How to Set Up a Greenscreen on a Budget (2023): Stands, Materials, Lighting

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A more heavy-duty option is C-stands. These are expensive ($165) (and I haven’t tried this one yet). If you’re trying to stick to a budget, you might only want one for your heaviest equipment. These have three independent legs that can each rotate up to 120 degrees, which helps stabilize the stand. It’s also sturdy enough to support a telescoping arm on its own. These can be really helpful for supporting heavy lights you need to light your greenscreen without being visible in the camera.

Light Your Greenscreen Properly

There are countless ways to light both your subject and your screen, and there are few wrong answers when choosing the gear you’re going to use. No matter what kind of lights you use, your goals are going to be the same: Light your screen evenly, avoid casting any shadows, and light it separately from the lighting on your subject as much as possible.

This can be a challenge, but more often than not, you’ll at least need a couple of large, bright light sources. Smaller lights, especially when positioned close to the screen, will create hot spots where the parts of the screen near the light are much brighter than the parts further away. To solve this, you have two options: Get some big lights or diffuse smaller ones.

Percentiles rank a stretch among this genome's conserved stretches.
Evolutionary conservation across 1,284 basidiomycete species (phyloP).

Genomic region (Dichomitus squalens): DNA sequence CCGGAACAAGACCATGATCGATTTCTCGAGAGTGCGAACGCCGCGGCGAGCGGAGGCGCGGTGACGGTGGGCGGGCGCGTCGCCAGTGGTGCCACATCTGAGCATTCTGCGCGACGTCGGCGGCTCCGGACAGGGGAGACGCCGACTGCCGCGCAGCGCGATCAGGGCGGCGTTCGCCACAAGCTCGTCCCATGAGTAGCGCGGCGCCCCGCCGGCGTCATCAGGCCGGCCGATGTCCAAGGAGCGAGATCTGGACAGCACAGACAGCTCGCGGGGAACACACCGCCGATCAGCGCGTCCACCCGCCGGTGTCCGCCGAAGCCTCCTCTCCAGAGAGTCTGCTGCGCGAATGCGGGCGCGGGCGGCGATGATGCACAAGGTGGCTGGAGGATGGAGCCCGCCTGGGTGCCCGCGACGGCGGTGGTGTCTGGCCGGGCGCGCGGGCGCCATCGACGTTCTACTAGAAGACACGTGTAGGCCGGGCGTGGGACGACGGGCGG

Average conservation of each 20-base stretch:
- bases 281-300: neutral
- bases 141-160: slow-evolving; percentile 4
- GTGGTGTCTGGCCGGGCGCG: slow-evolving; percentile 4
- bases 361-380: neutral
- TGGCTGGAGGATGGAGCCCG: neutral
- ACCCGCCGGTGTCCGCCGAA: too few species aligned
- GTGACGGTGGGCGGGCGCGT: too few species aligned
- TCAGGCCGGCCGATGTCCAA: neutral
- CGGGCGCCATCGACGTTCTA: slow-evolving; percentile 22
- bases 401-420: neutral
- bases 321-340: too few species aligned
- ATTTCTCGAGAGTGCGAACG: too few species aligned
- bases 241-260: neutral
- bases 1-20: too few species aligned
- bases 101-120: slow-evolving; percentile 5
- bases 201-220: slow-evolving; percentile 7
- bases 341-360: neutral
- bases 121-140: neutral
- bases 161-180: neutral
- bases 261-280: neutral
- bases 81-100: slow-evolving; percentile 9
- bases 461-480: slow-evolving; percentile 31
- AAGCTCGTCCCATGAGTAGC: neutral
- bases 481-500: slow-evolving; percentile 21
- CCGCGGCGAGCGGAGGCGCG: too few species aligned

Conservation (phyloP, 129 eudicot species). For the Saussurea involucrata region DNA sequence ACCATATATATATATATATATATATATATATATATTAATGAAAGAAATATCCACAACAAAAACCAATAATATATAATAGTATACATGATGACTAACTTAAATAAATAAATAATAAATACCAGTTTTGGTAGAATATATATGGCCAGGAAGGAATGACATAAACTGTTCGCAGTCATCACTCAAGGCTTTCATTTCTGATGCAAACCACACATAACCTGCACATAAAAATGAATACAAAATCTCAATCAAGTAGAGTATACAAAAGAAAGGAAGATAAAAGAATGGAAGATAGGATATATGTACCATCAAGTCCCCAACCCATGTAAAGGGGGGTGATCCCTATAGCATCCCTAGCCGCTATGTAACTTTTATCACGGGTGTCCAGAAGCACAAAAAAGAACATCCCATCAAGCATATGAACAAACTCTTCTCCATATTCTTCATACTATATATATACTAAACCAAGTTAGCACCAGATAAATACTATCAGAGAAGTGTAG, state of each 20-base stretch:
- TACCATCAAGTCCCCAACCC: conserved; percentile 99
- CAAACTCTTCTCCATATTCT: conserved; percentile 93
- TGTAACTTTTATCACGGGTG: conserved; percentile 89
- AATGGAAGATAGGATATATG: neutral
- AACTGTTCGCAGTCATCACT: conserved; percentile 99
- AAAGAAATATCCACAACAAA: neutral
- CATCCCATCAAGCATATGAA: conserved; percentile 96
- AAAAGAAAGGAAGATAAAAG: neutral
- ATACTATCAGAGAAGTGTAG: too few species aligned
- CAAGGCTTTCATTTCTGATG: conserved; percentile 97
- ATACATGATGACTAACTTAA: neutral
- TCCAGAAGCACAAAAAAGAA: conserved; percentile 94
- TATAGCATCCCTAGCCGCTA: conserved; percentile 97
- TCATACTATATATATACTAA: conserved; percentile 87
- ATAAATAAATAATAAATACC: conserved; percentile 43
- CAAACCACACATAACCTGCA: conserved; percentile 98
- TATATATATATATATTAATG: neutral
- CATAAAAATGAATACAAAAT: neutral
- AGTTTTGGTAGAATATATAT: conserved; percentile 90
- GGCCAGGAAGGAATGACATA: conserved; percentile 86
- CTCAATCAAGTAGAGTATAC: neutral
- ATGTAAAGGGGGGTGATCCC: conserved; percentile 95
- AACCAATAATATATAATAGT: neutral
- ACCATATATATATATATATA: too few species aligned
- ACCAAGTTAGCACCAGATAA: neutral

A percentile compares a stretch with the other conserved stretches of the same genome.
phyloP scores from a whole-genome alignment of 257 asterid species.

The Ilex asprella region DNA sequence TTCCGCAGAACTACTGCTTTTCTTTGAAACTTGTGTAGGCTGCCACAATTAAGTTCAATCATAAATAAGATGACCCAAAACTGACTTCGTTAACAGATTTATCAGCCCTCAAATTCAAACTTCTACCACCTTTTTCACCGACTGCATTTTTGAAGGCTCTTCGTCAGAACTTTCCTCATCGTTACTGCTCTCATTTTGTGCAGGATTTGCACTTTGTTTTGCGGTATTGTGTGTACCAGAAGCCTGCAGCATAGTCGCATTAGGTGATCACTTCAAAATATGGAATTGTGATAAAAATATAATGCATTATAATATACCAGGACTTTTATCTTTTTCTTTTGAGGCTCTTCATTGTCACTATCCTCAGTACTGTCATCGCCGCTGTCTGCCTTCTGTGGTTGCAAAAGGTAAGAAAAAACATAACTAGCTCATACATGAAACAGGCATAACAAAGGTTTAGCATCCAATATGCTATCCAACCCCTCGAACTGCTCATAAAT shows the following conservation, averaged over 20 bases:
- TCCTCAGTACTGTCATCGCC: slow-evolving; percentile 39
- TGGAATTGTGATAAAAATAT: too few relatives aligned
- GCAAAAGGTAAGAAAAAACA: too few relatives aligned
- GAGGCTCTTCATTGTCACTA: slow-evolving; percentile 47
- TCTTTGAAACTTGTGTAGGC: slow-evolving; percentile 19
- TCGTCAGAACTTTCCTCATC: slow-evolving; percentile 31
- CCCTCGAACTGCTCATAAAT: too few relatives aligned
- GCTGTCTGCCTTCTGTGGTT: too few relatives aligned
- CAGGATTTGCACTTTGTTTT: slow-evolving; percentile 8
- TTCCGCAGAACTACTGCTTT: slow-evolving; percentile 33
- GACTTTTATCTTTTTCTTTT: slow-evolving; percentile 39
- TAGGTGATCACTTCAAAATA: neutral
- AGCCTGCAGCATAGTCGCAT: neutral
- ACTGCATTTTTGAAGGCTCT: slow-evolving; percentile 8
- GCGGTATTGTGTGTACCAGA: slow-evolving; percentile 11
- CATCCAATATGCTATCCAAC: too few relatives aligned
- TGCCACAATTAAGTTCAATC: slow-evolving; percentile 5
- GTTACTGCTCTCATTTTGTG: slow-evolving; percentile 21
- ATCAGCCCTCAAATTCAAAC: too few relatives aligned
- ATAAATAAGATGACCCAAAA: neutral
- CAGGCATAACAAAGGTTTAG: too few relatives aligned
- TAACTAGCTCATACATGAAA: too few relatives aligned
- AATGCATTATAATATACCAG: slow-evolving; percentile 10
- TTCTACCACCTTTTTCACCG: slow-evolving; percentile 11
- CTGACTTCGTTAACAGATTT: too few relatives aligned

This is where softbox photography lights come in handy. This one from Emart ($72) has served me well for years. It has a few light bulbs inside. The softbox spreads the light more evenly and cuts down on harsh shadows. It’s handy to have for lighting your subject, but also useful to light your greenscreen for a more consistent key.

You can get a more powerful light like this one ($139), which we recommend in our home video gear guide, but you’ll need your own softbox. You might also consider LED panels ($200). These are increasingly popular, as many of them allow you to adjust the color temperature (or even the RGB color) of the light, which can be handy and save you some postproduction work later. Some of them can even be fairly cheap.

In recent months, I’ve been using this pack of Neewer 660 Pro LED panels ($326). They work best with these collapsible softbox diffusers ($49). Best of all, the softboxes come with their own grids. Grids help you direct light in specific directions rather than blast it out everywhere. This can be extremely handy when you want to light your greenscreen and your subject separately.

The software to key out greenscreens is cheaper and easier to use than ever—the free video editor DaVinci Resolve has multiple chroma-key tools built right in—but they’re not miracles. The best way to save yourself time and energy, and make your shots look the best they can be, is to set up and light your greenscreen properly the first time.

Source : https://www.wired.com/story/how-to-build-green-screen/

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Date de Publication : 2022-10-14 09:00:00

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